El Anatsui's "Old Man's Cloth" is a massive, metallic tapestry made from unrolled, brand-name liquor bottle tops that have been flattened and linked together by several aluminum and copper wires. When I first saw this piece from afar, it appeared intricate and attention-grabbing, but it was only once I came close to it that I could rightfully appreciate its clever combination of detail and historical relevance. Once I came closer, I realized that the piece was made up of bottle caps sporting the names of European liquor brands, finally realizing that it reflects the colonial legacy of the artist's native land, Ghana. I was particularly stricken by the organizational element of the artist's technique, which appeared to have required meticulous planning and creative arranging. The composition of the bottle caps, for example, creates a base golden color that is complemented by strongly contrasting shades, which captivates the eye but also refrains from overwhelming the spectator. The piece clearly and concisely communicated the powerful influence of colonialism on subjected, subordinated countries, as simple features of colonizing countries, like bottle caps, began to appear with increasing frequency in the day-to-day products that subjugated individuals regularly consumed. The artwork invoked a sensation of pity, as some African countries during the 20th century would come to be defined by the breadth of the nation that colonized them, rather than by the natural, self-evident and self-imposed customs of their people.
The Deirdre Downes Fogler Promenade has a variety of walls that stand in the middle of the room, unattached to adjacent walls. This spatial arrangement emulates the cryptic pathways of a labyrinth, punctuated by a broad descending staircase at the center of the room, framed by short, smooth wooden walls converging over a bright beam of light. The staircase, in particular, contributes an angelical dimension to the room's aura, providing a creatively placed escape route from a room that could otherwise feel claustrophobic. The lighting from the staircase brightens the Promenade up substantially, which in turn, lends a form of vividness and visibility to the artwork. The spatial distribution is very balanced, settling between suffocating clutter and abrupt emptiness, while each art piece stands with enough spatial independence to be appreciated without the intrusion of an adjacent piece. The Promenade's physical composition invokes surprise, since I commonly expect art museums to have a collection of bland, square rooms with white walls and tall ceilings. The room's spatial arrangement complements the spectators' ability to admire the artwork, maintaining engagement by paying importance to the wholesomeness of an exhibit, not just the pieces.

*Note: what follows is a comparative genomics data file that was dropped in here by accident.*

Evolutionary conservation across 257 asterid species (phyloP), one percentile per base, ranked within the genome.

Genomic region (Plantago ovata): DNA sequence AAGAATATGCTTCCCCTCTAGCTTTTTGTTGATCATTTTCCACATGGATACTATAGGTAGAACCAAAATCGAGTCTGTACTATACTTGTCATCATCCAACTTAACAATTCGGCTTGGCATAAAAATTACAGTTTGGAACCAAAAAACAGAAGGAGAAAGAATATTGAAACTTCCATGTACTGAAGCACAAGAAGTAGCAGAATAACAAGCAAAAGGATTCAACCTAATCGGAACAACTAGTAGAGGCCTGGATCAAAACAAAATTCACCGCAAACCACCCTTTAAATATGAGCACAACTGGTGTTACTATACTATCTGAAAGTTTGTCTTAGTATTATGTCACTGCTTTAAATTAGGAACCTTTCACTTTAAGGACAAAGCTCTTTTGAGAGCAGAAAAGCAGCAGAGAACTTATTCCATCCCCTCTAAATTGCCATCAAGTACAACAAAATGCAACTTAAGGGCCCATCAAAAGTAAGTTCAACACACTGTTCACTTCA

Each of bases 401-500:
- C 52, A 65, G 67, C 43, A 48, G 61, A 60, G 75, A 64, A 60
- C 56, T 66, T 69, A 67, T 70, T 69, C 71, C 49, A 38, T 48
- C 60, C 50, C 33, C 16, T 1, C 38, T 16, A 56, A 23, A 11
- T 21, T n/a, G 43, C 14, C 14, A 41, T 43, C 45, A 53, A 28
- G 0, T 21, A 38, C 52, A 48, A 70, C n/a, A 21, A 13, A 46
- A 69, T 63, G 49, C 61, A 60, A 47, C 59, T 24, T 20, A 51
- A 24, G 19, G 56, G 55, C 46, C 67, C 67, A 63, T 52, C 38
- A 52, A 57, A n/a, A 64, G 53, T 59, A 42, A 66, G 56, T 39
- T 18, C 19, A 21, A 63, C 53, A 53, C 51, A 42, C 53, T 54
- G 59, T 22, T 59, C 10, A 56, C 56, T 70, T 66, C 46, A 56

Melanie Smith's "Tiangis Aerial Reflex" takes a double sided bird's eye photograph of an urban Mexican street market, nicknamed "Tiangis." Vendors set up tents on the side of the streets, generally in low class neighborhoods in Mexico, and sell all kinds of products, ranging from fruits and vegetables, to toy gadgets. This photograph displays the inherent poverty that lies in Mexico's underdeveloped neighborhoods of lower socioeconomic status. The zinc roofs, yellow tarps, and narrow roads summons a persona sense of sorrow, since I had previously lived in Mexico for three years, witnessing the incessant struggle that many people were forced to endure. One particular value that the image uncovers is a distinct abhorrence for social inequality. The picture encapsulates the breadth of social inequality that exists in Mexico by capturing the massive size of the "Tiangis," seemingly extending far beyond the picture's frame. Initially, the photograph instilled sorrow and pity, but gradually incited an inborn determination to utilize my career path as a platform to engender social change. The picture exemplifies the devastating reality that impoverished people must wake up to every morning, further fueling my feelings of astonishment at the oftentimes undeserved circumstances they must live under.
Sebastiao Salgado's photograph depicting "a thanksgiving prayer to the Mixe god Kioga" visually embodies the theme of "Celebrating the Good Life," not by the actual actions the picture displays, but by the interpretation I draw from it. Both men sit at the edge of a rock, seemingly overlooking an immense valley, and open their arms with apparent exhilaration, basking in the enabling power that comes with freedom. In reality, they are praying in gratitude of a good harvest, but the position of their arms conveys a celebratory, euphoric spirit. The photograph does not capture the expressions on the men's faces, so the image's message is transmitted through their inspired body language. The photographed men's decision to stand on top of an elevated rock, while opening their arms while beholding the awe-inspiring essence of nature convinces me that we may sometimes be overwhelmed by a deluging feeling of goodness, obliging us to throw our hands back and shun out the rest of the world while we enjoy the significance of a mere moment.